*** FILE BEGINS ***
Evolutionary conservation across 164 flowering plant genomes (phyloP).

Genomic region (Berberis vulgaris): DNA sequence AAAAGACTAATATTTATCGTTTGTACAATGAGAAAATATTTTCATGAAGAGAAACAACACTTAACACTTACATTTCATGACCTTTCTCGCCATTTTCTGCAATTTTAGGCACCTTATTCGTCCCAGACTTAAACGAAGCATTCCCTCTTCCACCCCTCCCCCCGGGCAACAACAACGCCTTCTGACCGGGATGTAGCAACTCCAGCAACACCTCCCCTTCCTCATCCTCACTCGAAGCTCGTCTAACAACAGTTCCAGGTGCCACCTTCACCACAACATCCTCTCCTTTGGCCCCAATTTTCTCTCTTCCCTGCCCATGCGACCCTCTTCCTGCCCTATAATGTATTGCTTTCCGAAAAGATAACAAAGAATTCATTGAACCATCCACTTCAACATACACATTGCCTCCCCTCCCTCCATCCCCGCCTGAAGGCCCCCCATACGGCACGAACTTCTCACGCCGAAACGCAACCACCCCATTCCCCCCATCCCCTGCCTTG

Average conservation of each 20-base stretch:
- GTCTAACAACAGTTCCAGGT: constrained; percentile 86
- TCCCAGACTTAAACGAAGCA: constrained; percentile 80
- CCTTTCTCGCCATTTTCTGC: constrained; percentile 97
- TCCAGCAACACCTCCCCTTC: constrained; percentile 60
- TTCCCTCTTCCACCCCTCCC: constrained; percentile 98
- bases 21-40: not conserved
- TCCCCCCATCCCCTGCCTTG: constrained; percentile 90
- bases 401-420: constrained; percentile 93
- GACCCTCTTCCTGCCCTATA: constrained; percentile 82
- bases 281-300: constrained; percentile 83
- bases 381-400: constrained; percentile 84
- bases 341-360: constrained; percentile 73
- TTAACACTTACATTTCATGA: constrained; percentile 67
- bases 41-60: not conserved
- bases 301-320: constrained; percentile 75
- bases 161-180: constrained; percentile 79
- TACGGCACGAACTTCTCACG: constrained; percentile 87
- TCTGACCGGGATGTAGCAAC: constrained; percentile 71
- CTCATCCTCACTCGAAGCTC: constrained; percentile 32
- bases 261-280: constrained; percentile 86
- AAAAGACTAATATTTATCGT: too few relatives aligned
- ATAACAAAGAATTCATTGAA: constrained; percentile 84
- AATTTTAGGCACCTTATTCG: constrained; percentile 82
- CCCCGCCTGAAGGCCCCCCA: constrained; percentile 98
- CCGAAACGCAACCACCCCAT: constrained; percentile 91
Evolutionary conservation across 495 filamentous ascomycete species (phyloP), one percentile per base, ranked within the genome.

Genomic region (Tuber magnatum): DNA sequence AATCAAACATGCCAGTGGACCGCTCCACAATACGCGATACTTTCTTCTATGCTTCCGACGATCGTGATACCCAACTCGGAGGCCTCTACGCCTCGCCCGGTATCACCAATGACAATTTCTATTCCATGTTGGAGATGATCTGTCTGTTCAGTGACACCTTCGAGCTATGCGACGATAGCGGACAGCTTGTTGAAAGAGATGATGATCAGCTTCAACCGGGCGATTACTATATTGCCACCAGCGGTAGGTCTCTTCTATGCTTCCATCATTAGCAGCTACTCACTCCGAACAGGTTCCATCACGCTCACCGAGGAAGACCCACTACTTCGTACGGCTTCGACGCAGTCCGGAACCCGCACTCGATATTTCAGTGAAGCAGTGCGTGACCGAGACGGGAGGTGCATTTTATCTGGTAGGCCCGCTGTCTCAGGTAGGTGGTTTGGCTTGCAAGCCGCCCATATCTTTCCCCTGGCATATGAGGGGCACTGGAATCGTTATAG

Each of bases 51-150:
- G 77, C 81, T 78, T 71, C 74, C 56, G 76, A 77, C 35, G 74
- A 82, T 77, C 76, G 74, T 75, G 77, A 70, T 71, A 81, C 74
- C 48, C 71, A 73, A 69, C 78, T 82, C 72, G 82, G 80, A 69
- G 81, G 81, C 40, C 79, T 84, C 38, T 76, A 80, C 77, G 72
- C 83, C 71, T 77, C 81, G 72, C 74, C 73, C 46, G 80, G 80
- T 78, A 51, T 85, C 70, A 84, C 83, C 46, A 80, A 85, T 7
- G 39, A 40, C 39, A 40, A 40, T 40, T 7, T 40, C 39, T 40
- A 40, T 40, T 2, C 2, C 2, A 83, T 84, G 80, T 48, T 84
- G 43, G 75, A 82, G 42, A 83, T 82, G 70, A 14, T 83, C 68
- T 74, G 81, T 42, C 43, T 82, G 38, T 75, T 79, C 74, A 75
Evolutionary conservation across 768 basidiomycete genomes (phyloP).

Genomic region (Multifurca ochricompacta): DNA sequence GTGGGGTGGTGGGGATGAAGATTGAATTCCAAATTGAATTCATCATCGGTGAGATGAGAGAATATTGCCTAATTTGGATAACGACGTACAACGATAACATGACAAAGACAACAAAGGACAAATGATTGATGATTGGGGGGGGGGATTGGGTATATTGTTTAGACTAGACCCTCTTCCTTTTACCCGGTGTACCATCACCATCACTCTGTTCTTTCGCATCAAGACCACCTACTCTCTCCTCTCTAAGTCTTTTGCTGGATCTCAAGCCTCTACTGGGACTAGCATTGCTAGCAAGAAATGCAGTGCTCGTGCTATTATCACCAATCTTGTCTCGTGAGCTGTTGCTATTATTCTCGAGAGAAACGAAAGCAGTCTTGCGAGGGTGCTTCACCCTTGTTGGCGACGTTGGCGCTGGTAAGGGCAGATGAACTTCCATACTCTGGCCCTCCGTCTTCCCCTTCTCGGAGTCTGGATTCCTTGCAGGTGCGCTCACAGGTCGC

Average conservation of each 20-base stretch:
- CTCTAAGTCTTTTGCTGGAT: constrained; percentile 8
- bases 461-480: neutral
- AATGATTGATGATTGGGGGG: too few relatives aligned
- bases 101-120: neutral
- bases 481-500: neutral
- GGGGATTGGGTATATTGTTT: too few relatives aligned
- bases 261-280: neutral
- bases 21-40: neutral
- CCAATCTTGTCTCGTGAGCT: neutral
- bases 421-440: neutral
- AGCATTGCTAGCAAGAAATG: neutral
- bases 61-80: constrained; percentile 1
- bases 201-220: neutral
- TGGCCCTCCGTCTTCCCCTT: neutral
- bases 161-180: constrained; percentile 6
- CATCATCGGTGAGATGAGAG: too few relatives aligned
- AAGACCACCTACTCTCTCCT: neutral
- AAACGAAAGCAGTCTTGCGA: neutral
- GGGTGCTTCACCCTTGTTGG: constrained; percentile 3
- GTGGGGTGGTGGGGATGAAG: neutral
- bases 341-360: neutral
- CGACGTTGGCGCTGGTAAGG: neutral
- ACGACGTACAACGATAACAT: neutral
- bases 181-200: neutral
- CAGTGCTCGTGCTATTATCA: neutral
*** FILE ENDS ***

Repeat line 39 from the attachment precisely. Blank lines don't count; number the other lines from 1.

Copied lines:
- A 40, T 40, T 2, C 2, C 2, A 83, T 84, G 80, T 48, T 84